Taphonomy of Bouchardia rosea (Rhynchonelliformea, Brachiopoda) shells from Ubatuba Bay, Brazil: Implications for the use of taphonomic signatures in (paleo) environmental analysis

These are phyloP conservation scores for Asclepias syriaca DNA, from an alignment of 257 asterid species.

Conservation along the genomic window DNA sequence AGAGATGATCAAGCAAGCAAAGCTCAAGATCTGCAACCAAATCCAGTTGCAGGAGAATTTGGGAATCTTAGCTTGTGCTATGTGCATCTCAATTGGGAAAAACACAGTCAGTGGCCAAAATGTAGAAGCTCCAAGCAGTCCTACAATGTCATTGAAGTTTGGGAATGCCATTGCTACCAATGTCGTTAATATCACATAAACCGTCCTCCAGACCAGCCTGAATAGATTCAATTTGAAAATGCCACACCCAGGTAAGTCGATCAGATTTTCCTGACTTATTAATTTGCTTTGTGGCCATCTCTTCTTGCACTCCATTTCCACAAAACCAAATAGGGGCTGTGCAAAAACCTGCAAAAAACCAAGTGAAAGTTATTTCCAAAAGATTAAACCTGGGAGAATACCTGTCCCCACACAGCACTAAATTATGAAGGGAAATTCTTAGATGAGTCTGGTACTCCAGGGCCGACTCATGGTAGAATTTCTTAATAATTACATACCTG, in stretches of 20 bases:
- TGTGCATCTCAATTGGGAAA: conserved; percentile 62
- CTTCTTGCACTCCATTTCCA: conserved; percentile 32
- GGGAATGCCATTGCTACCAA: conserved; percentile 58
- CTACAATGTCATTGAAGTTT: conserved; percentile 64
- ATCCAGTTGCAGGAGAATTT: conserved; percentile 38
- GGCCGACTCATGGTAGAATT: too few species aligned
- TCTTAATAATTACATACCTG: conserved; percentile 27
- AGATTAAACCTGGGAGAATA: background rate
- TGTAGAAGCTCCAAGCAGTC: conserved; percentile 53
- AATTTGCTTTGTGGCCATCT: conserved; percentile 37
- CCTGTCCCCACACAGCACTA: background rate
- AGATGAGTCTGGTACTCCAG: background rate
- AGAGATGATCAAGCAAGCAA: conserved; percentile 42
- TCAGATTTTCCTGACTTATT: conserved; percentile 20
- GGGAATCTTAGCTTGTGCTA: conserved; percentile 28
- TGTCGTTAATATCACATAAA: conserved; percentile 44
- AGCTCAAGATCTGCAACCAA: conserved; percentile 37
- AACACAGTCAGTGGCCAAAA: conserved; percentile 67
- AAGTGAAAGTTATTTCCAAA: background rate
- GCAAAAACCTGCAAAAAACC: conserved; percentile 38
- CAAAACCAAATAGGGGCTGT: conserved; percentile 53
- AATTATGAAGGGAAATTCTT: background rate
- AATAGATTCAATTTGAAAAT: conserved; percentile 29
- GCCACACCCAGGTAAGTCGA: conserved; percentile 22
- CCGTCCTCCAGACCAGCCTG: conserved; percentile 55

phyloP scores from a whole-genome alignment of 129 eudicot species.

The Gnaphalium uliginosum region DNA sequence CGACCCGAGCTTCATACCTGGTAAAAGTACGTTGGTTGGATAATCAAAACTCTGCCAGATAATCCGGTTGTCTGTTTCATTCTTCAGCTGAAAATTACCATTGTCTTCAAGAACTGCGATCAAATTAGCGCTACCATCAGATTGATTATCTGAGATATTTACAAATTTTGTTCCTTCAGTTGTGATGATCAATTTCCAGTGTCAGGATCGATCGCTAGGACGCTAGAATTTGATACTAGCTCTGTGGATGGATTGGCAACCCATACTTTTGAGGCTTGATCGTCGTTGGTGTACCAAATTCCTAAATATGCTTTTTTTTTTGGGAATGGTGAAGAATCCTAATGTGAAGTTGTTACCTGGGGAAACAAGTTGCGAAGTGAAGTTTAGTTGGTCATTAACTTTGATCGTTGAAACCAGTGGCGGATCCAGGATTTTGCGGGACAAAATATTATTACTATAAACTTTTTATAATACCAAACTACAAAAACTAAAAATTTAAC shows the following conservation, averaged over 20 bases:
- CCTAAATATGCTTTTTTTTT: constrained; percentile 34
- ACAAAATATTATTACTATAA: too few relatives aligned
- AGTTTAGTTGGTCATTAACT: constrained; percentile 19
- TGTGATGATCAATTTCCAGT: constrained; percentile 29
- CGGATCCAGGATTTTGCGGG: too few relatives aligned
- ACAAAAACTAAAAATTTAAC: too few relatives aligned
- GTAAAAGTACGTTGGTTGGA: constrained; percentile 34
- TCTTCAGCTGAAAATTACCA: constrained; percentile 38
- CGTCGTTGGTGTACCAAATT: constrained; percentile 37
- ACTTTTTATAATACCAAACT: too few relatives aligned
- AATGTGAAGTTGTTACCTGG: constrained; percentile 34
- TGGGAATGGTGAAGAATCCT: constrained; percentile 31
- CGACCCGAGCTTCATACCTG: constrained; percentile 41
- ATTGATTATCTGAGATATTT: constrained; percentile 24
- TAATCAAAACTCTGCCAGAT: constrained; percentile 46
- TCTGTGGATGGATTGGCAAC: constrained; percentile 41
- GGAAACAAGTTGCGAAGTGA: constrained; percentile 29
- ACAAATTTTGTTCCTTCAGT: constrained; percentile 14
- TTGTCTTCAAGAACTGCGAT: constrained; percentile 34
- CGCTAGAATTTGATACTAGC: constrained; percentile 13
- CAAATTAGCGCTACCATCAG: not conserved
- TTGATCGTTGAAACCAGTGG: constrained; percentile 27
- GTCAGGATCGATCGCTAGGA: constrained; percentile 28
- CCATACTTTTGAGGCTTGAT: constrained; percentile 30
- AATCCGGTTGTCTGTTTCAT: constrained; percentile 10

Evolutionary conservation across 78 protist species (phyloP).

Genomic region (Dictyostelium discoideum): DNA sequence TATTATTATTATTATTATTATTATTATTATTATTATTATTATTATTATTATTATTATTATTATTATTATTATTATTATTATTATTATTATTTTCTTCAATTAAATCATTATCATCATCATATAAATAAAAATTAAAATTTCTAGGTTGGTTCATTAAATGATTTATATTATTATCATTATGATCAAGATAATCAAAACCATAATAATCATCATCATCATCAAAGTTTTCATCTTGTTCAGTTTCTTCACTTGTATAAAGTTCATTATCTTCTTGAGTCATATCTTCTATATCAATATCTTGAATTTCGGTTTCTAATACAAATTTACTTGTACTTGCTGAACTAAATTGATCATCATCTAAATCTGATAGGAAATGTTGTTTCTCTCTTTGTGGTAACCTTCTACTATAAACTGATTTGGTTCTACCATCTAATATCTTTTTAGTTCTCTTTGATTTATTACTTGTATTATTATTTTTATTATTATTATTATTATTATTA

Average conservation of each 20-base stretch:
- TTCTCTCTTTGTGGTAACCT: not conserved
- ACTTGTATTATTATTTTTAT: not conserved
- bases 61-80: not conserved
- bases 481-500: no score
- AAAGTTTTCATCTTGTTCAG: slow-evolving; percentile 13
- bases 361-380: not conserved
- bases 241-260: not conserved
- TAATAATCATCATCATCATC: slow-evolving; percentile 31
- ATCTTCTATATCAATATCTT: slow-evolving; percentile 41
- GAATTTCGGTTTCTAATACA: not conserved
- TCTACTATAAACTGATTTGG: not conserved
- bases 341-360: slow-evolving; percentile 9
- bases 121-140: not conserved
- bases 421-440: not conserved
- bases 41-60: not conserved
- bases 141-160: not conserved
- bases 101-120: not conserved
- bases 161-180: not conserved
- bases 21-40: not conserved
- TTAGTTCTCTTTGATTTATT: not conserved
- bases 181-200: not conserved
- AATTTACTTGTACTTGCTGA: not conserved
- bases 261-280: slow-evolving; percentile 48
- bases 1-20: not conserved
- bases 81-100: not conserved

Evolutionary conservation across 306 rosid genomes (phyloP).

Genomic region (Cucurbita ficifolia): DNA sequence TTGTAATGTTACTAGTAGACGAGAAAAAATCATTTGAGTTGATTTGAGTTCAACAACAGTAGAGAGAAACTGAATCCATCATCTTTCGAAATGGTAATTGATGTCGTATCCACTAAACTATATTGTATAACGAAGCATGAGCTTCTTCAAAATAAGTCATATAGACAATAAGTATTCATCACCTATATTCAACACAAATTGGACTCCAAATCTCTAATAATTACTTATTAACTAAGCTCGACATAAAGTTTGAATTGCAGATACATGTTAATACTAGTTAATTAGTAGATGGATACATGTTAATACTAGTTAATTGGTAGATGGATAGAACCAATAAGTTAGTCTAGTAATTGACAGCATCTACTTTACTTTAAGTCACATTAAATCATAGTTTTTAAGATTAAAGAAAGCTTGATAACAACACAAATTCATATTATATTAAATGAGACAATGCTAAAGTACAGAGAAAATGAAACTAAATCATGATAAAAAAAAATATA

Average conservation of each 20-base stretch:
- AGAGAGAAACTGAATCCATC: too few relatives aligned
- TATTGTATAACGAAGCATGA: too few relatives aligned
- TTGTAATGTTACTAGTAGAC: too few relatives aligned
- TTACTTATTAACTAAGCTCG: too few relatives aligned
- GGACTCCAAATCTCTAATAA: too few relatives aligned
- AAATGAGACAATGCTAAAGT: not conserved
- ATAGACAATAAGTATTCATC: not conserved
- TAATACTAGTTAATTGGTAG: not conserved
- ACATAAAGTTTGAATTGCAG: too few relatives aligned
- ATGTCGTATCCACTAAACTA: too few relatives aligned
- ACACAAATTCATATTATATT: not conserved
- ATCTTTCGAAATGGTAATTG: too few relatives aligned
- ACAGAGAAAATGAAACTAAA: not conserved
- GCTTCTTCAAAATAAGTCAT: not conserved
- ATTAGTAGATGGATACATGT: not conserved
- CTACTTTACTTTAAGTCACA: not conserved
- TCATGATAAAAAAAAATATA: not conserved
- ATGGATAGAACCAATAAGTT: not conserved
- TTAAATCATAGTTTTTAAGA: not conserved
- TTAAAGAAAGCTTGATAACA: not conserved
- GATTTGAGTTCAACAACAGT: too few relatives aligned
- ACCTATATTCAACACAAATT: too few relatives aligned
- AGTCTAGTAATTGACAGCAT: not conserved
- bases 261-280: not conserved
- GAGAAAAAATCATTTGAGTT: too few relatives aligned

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This study analyzes taphonomic alteration of brachiopod shells, i.e., Bouchardia rosea (Mawe) from Ubatuba Bay, northern coast of São Paulo State, Brazil. The average age of the studied shell deposits is 674 years BP. The underlying hypothesis is that taphonomic signatures are not uniformly distributed along a bathymétrie gradient. Assemblages were sampled using a Van Veen grab sampler (31 × 40cm) along transect of fourteen stations from zero (beach) to 35 m water depth. Four sedimentary environments were recognized: (a) beach, (b) protected bay with clay bottom, (c) protected bay with sandy bottom, and (d) inner shelf with sandy bottom. All brachiopod shells (i.e., total fraction including fragments) from each of the five stations with appreciable accumulations (up to 1607 shells) were investigated following a protocol of ten taphonomic signatures. Six of these ten taphonomic signatures (articulation, fragmentation, edge alteration, color alteration, bioerosion, and encrustation) were homogeneously distributed among studied environments, indicating that these general types of taphonomic signatures per se are not sensitive to environmental conditions in this case. On the other hand, shell surface texture varied along the bathymetric gradient, thus showing a high potential to be used in taphofacies analyses. Several examples of taphonomic generalizations available in the literature are neither applicable nor comparable to our results, which further confirm that overgeneralizations should be avoided in taphonomic studies. ©Asociación Paleontológica Argentina.